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What goes around comes around as they say. Writing, so long the poor relation in customer communication, is back in favour.

Over the past twenty years the pendulum has swung away from the written to the spoken word, and all the way back again. Ubiquitous emails, dynamic Live Chat, and frenetic texting have transformed corporate communication. Opposable thumbs could soon find themselves in the Olympics and Text Speak could become part of the school curriculum.

Back in the day, we learned grammar in school. Parts of speech, clause analysis, identifying grammatical errors were easy peasy for us. But all that changed when Creative Writing galloped onto the scene. Several generations have missed out on grammar, unless they did French, or German.

That’s why it’s difficult to explain why, ‘With reference to your email of 16 September 2017.’ isn’t correct. Where do you start? With the components of a sentence? With the need for a verb? A finite verb?

Trying to eliminate poor writing in companies is a Herculean task on much the same scale as cleaning the Augean Stables.

It’s like trying to teach a mechanic to service a car without labelling parts of the engine.

Apart from the technical accuracy of the text, something journalists call ‘Clean Copy’ – don’t you just love the phrase? – there’s the content to consider.

Those of us who write, love to quote the American journalist and author, Gene Fowler, who famously said, ‘Writing is easy: all you do is sit staring at a blank sheet of paper until drops of blood form on your forehead.’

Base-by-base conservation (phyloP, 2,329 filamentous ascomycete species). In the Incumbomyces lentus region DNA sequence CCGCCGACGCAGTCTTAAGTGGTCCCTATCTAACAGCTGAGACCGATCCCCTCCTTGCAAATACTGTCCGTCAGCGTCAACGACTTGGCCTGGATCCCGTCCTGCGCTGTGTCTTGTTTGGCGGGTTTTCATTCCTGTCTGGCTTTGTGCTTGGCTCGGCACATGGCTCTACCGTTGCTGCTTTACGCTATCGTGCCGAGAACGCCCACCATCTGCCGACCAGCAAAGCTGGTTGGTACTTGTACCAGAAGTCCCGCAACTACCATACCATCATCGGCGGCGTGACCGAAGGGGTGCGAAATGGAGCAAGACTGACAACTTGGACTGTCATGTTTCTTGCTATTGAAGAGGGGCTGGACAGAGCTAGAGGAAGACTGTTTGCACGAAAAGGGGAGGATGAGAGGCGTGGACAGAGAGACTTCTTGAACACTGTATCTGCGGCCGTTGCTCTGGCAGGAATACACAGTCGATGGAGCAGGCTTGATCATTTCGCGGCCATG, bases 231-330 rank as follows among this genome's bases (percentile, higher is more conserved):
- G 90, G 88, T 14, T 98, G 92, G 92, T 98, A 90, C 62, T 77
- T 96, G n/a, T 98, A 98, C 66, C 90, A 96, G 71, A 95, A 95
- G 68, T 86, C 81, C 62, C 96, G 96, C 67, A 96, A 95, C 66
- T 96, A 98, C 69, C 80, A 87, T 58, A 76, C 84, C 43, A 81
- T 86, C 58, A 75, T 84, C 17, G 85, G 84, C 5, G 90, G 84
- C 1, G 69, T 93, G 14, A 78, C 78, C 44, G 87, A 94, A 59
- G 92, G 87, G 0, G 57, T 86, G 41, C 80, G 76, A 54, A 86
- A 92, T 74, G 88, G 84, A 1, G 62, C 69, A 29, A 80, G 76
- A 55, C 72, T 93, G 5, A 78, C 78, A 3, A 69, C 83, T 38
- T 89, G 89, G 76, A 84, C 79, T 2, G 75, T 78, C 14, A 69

Writing is hard work. So even if you have a Hemingway, Twain or Blake on your Customer Communication Team, you can be sure they won’t be happy with the first version of anything they write. These stellar authors produced dazzling prose that was edited, polished and re-worked to within an inch of its life.

And that’s what a lot of people writing to customers don’t realise. The perfect message is not going to be your first attempt, nor necessarily your second. The perfect message demands mastery of content, style, rhythm and pace. Plus an understanding of how words effect customers – emotionally.

Robert Louis Stevenson said, ‘The difficulty of (literature) is not write, but to write what you mean: not to affect your reader, but to affect (him) precisely as you wish.’

It is possible to train Customer Correspondence Teams to write at this level. Some time ago the editor of The Economist wrote to the MD of Thames Water after receiving a letter from a delegate who had taken part in one of our seminars.

He said:

The attached letter gave me a shock – a most agreeable one. 

I confess I fully expected either no answer, or the usual sort of standard, off-the-point, get-this-fellow-off-our-backs one that comes from most organisations. Instead I got the thoroughly sensible, non-standard, thought-out letter, directed to the question I’d asked and giving it a persuasive answer.

Please pass on a pat on the back to your customer relations people, as confirmation that, yes, it really does earn goodwill to treat one’s customers as rational human beings, not a pain in the neck or gormless idiots.

And if your company would care to hire out its evident skills in that direction to certain well-known banks/stockbrokers /insurers and other people whom I won’t name, you ought to (though you doubtless wouldn’t) find some ready takers.

Well, he should know.

T2 writing courses helped Thames Water reduce complaints by 18% . Please see www.t2linguistics.com, or contact info@t2linguistics.com.

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